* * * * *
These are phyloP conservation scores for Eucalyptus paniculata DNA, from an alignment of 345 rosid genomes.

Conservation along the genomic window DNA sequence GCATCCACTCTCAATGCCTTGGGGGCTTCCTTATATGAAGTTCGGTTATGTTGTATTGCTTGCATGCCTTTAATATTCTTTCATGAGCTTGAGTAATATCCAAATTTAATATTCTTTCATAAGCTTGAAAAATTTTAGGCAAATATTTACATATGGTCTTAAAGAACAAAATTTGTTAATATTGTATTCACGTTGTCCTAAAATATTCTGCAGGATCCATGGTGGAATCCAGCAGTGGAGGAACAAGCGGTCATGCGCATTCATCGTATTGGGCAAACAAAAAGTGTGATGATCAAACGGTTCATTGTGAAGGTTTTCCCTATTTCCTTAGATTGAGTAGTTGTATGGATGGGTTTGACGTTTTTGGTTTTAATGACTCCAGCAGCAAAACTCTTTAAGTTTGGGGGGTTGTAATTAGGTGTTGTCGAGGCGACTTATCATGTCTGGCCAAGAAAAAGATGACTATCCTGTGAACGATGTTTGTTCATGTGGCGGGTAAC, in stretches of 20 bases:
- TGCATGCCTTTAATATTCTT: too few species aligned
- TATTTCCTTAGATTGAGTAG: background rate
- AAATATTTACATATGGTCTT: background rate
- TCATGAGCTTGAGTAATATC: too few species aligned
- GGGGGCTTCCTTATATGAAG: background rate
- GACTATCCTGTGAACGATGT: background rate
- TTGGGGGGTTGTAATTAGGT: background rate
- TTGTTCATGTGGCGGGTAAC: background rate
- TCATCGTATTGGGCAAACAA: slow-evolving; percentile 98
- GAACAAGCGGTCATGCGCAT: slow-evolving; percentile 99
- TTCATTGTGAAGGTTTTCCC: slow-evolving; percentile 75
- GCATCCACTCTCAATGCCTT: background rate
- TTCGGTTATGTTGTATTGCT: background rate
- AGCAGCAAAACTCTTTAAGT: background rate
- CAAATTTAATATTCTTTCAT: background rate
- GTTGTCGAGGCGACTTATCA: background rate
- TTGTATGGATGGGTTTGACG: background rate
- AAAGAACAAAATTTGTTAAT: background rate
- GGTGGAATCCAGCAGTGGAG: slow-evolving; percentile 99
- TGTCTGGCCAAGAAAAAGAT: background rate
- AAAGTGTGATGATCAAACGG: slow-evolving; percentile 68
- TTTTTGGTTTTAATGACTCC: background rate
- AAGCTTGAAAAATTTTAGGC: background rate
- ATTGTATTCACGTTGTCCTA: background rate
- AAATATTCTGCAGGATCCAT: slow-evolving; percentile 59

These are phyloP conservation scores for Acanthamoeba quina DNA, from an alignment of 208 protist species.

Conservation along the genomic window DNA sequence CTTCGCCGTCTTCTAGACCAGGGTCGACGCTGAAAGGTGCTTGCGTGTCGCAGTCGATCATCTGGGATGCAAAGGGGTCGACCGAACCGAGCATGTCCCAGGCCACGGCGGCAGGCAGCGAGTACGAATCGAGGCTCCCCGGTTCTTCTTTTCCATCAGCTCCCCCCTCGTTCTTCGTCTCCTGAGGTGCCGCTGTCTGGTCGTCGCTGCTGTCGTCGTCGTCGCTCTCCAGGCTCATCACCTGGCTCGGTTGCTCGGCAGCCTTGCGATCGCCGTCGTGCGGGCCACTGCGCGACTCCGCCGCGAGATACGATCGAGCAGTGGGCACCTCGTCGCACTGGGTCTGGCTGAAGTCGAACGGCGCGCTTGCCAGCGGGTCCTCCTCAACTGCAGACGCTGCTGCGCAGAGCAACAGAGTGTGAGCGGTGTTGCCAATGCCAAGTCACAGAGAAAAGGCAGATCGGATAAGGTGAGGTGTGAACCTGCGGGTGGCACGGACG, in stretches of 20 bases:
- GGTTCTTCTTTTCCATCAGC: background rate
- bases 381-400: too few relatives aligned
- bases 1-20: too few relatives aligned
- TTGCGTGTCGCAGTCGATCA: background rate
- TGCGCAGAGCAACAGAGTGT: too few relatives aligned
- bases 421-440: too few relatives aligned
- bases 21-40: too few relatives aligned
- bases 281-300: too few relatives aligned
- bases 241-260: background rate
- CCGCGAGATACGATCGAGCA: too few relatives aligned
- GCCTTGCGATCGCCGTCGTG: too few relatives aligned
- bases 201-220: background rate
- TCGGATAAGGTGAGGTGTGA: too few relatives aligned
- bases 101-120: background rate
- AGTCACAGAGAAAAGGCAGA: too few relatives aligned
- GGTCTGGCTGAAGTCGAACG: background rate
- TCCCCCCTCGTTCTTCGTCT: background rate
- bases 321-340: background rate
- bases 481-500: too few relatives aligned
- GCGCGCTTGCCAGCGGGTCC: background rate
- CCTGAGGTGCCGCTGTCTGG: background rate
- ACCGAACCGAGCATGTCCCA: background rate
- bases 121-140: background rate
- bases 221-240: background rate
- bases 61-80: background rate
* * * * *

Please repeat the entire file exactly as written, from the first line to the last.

These are phyloP conservation scores for Eucalyptus paniculata DNA, from an alignment of 345 rosid genomes.

Conservation along the genomic window DNA sequence GCATCCACTCTCAATGCCTTGGGGGCTTCCTTATATGAAGTTCGGTTATGTTGTATTGCTTGCATGCCTTTAATATTCTTTCATGAGCTTGAGTAATATCCAAATTTAATATTCTTTCATAAGCTTGAAAAATTTTAGGCAAATATTTACATATGGTCTTAAAGAACAAAATTTGTTAATATTGTATTCACGTTGTCCTAAAATATTCTGCAGGATCCATGGTGGAATCCAGCAGTGGAGGAACAAGCGGTCATGCGCATTCATCGTATTGGGCAAACAAAAAGTGTGATGATCAAACGGTTCATTGTGAAGGTTTTCCCTATTTCCTTAGATTGAGTAGTTGTATGGATGGGTTTGACGTTTTTGGTTTTAATGACTCCAGCAGCAAAACTCTTTAAGTTTGGGGGGTTGTAATTAGGTGTTGTCGAGGCGACTTATCATGTCTGGCCAAGAAAAAGATGACTATCCTGTGAACGATGTTTGTTCATGTGGCGGGTAAC, in stretches of 20 bases:
- TGCATGCCTTTAATATTCTT: too few species aligned
- TATTTCCTTAGATTGAGTAG: background rate
- AAATATTTACATATGGTCTT: background rate
- TCATGAGCTTGAGTAATATC: too few species aligned
- GGGGGCTTCCTTATATGAAG: background rate
- GACTATCCTGTGAACGATGT: background rate
- TTGGGGGGTTGTAATTAGGT: background rate
- TTGTTCATGTGGCGGGTAAC: background rate
- TCATCGTATTGGGCAAACAA: slow-evolving; percentile 98
- GAACAAGCGGTCATGCGCAT: slow-evolving; percentile 99
- TTCATTGTGAAGGTTTTCCC: slow-evolving; percentile 75
- GCATCCACTCTCAATGCCTT: background rate
- TTCGGTTATGTTGTATTGCT: background rate
- AGCAGCAAAACTCTTTAAGT: background rate
- CAAATTTAATATTCTTTCAT: background rate
- GTTGTCGAGGCGACTTATCA: background rate
- TTGTATGGATGGGTTTGACG: background rate
- AAAGAACAAAATTTGTTAAT: background rate
- GGTGGAATCCAGCAGTGGAG: slow-evolving; percentile 99
- TGTCTGGCCAAGAAAAAGAT: background rate
- AAAGTGTGATGATCAAACGG: slow-evolving; percentile 68
- TTTTTGGTTTTAATGACTCC: background rate
- AAGCTTGAAAAATTTTAGGC: background rate
- ATTGTATTCACGTTGTCCTA: background rate
- AAATATTCTGCAGGATCCAT: slow-evolving; percentile 59

These are phyloP conservation scores for Acanthamoeba quina DNA, from an alignment of 208 protist species.

Conservation along the genomic window DNA sequence CTTCGCCGTCTTCTAGACCAGGGTCGACGCTGAAAGGTGCTTGCGTGTCGCAGTCGATCATCTGGGATGCAAAGGGGTCGACCGAACCGAGCATGTCCCAGGCCACGGCGGCAGGCAGCGAGTACGAATCGAGGCTCCCCGGTTCTTCTTTTCCATCAGCTCCCCCCTCGTTCTTCGTCTCCTGAGGTGCCGCTGTCTGGTCGTCGCTGCTGTCGTCGTCGTCGCTCTCCAGGCTCATCACCTGGCTCGGTTGCTCGGCAGCCTTGCGATCGCCGTCGTGCGGGCCACTGCGCGACTCCGCCGCGAGATACGATCGAGCAGTGGGCACCTCGTCGCACTGGGTCTGGCTGAAGTCGAACGGCGCGCTTGCCAGCGGGTCCTCCTCAACTGCAGACGCTGCTGCGCAGAGCAACAGAGTGTGAGCGGTGTTGCCAATGCCAAGTCACAGAGAAAAGGCAGATCGGATAAGGTGAGGTGTGAACCTGCGGGTGGCACGGACG, in stretches of 20 bases:
- GGTTCTTCTTTTCCATCAGC: background rate
- bases 381-400: too few relatives aligned
- bases 1-20: too few relatives aligned
- TTGCGTGTCGCAGTCGATCA: background rate
- TGCGCAGAGCAACAGAGTGT: too few relatives aligned
- bases 421-440: too few relatives aligned
- bases 21-40: too few relatives aligned
- bases 281-300: too few relatives aligned
- bases 241-260: background rate
- CCGCGAGATACGATCGAGCA: too few relatives aligned
- GCCTTGCGATCGCCGTCGTG: too few relatives aligned
- bases 201-220: background rate
- TCGGATAAGGTGAGGTGTGA: too few relatives aligned
- bases 101-120: background rate
- AGTCACAGAGAAAAGGCAGA: too few relatives aligned
- GGTCTGGCTGAAGTCGAACG: background rate
- TCCCCCCTCGTTCTTCGTCT: background rate
- bases 321-340: background rate
- bases 481-500: too few relatives aligned
- GCGCGCTTGCCAGCGGGTCC: background rate
- CCTGAGGTGCCGCTGTCTGG: background rate
- ACCGAACCGAGCATGTCCCA: background rate
- bases 121-140: background rate
- bases 221-240: background rate
- bases 61-80: background rate